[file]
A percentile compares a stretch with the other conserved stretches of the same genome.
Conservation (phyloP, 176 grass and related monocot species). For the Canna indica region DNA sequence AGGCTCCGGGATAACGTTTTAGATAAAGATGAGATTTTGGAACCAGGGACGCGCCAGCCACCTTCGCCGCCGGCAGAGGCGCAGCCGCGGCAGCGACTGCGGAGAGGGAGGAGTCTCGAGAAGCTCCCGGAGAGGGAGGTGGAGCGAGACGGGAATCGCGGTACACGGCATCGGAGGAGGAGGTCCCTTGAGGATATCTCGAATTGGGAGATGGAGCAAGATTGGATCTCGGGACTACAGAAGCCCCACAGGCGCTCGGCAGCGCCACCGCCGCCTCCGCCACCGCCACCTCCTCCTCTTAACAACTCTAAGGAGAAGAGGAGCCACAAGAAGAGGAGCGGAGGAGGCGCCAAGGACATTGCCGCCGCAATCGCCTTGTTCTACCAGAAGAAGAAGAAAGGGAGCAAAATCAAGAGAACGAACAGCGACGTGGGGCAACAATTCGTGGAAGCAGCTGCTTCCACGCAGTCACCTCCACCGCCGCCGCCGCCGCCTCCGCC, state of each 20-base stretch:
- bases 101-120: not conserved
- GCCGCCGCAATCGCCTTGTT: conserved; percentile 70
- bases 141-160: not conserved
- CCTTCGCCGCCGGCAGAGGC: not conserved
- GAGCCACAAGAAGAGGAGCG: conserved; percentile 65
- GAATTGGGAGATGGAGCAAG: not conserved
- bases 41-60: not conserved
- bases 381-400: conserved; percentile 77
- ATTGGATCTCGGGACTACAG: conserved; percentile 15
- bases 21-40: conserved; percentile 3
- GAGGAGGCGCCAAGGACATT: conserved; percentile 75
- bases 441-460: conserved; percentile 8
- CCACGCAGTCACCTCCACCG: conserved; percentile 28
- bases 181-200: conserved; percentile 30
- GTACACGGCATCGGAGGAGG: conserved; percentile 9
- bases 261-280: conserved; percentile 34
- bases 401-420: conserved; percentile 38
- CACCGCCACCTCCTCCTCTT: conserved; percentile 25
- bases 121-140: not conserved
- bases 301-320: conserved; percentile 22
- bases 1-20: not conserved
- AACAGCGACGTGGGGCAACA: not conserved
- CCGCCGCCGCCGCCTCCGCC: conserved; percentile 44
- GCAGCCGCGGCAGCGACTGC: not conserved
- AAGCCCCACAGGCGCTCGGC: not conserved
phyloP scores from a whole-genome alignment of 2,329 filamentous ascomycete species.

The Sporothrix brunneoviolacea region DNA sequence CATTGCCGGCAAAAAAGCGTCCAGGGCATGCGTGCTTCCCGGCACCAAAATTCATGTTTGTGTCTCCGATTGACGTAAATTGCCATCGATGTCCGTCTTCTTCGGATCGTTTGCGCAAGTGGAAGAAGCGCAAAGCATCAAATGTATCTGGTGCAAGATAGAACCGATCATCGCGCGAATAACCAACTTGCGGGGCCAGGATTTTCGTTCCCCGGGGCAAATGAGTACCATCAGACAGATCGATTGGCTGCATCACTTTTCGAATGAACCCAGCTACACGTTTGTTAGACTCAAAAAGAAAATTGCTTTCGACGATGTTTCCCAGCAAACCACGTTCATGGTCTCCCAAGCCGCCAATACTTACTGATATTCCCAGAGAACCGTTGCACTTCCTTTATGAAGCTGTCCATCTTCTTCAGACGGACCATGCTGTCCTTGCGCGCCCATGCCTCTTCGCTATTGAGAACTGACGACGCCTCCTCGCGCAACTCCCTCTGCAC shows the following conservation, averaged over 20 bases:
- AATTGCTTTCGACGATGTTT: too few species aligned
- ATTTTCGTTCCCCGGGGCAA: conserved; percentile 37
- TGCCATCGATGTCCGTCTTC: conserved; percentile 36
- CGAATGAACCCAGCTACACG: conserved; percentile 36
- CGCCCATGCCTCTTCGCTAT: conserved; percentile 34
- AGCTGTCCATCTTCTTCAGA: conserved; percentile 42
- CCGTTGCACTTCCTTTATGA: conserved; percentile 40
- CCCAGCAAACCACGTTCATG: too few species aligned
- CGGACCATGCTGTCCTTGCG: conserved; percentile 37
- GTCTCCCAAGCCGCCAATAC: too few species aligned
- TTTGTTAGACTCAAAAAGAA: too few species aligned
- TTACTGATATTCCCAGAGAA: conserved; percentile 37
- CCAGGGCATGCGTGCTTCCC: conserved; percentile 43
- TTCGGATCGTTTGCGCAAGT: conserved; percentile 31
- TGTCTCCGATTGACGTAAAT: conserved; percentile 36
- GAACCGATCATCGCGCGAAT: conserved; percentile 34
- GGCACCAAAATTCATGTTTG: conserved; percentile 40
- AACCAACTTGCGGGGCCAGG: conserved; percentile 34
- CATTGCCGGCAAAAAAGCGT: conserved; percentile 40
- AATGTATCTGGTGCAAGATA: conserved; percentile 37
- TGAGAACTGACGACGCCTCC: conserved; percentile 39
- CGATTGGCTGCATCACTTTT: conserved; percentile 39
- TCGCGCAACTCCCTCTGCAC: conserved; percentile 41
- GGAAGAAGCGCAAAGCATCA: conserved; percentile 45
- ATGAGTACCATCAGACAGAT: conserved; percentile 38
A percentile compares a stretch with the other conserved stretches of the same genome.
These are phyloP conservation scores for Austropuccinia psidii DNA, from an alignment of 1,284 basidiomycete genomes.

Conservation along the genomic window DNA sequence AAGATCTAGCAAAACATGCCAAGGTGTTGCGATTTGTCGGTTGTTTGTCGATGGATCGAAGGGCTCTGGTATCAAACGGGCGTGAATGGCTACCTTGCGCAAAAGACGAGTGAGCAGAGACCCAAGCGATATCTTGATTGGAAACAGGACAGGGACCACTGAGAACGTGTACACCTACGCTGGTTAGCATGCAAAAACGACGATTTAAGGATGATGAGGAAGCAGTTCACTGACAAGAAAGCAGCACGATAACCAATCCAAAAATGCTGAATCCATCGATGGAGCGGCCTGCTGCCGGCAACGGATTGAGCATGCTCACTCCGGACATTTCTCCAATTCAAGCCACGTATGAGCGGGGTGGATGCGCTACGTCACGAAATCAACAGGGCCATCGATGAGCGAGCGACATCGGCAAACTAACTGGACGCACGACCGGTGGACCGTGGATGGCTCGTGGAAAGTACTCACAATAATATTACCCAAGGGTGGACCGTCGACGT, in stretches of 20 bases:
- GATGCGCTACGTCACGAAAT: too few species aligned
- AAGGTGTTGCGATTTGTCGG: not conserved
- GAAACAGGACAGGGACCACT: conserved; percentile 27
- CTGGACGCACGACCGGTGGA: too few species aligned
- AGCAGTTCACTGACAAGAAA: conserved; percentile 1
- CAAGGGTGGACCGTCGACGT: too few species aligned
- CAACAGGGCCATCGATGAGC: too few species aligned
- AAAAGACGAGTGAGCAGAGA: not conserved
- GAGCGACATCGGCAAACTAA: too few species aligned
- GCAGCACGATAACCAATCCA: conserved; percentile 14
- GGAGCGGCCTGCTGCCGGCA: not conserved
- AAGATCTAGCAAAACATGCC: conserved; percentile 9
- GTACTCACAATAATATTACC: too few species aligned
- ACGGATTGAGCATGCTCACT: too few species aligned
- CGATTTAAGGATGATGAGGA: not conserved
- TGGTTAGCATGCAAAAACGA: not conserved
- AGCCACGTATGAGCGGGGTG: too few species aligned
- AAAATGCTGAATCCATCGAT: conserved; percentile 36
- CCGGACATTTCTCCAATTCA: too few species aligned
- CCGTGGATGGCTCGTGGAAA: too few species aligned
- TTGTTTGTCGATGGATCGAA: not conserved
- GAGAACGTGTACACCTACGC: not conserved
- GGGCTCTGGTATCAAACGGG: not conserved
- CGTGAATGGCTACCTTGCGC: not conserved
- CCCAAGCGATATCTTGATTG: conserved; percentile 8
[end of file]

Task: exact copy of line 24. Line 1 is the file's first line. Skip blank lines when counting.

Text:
- AACAGCGACGTGGGGCAACA: not conserved